I’d use as evidence of this the relatively low percentage of Asian (again, as I am narrowing the term here) entrepreneurs and CEOs in Silicon Valley, despite the very high percentage of such Asians who excel at STEM programs in universities and colleges. That is, perhaps 20-30% of STEM graduates of high prestige programs are Asians (again, so restricted), but only a miniscule number (likely in the low single digits) of Silicon Valley entrepreneurs/CEOs are such.

    yeah, you need some numbers. i’ve seen proportions quoted on the magnitude of 25% for people from china and india, but that includes those not educated at american universities.

    Maybe that will change. But until it does, there’s a serious open question as to whether such Asian students really are as outstanding in the relevant leadership traits as they are in other respects. And colleges are right to care about such things, I believe.

    this is a fair point. but you didn’t add much to the discussion. though many asian americans themselves agree that the culture does not foster leadership capabilities appropriate to the USA.

    btw, your IP doesn’t indicate that you live in the bay area. out of curiosity, have you visited silicon valley enough to make that assessment? (i think there is something to the assertion that asian americans shy away from high risk/high reward strategies, but your “low single digits” number is not really credible to me, so i’m wondering if you are basing it on anything at all)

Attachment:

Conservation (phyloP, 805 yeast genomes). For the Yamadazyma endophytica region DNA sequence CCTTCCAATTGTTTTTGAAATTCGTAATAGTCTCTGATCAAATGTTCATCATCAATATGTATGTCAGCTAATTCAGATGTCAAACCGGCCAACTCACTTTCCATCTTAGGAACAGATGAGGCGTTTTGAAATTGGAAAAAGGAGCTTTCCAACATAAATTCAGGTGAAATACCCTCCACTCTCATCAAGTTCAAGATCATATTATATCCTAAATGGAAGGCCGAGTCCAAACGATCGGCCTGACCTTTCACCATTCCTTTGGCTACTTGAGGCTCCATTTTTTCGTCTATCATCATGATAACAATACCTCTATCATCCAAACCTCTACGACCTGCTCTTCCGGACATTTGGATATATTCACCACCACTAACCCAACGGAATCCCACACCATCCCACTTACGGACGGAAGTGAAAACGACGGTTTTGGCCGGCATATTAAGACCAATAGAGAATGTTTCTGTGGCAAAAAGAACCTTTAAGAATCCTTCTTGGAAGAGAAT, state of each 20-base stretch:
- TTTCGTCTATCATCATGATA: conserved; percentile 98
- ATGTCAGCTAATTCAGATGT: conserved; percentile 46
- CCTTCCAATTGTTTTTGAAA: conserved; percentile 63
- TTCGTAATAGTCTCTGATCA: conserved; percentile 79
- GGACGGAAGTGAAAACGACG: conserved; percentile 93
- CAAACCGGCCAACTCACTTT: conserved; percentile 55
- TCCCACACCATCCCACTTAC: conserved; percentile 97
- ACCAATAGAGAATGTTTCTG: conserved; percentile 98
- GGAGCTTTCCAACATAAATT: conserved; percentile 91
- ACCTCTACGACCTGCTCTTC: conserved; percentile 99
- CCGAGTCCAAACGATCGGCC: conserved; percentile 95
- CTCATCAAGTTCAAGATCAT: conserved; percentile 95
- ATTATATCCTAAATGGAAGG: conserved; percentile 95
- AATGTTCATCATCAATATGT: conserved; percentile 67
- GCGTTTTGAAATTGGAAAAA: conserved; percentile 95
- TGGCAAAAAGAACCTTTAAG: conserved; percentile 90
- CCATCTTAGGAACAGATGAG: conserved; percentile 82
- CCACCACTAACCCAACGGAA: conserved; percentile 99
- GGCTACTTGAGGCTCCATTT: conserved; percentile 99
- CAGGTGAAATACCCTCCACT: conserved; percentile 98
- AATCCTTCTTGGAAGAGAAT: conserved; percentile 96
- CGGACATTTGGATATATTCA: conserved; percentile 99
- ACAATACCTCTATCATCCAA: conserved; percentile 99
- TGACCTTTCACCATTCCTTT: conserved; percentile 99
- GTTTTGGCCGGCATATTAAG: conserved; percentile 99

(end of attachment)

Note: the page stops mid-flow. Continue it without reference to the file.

• http://lyingeyes.blogspot.com ziel

    I assume that the “Asian Quota” will start to change as the current generation of Asian American students become established as alumni donors.

    Is there a stereotype about Asians that they’re not so generous with their donations? I have no idea but I’m wondering if anyone’s heard any such generalities. That would certainly put a damper on Asian admits if admissions departments have found that their more successful Asian graduates weren’t as generous as their non-Asian counterparts.

  • S.J. Esposito

    “I don’t think that, for example, there is any evidence that Asians (by which I mean here Asians particularly from China and Korea — less so from India or other parts of Asia) have distinguished themselves in leadership qualities AT THE SAME HIGH RATE at which they have distinguished themselves in GPA and SAT scores.”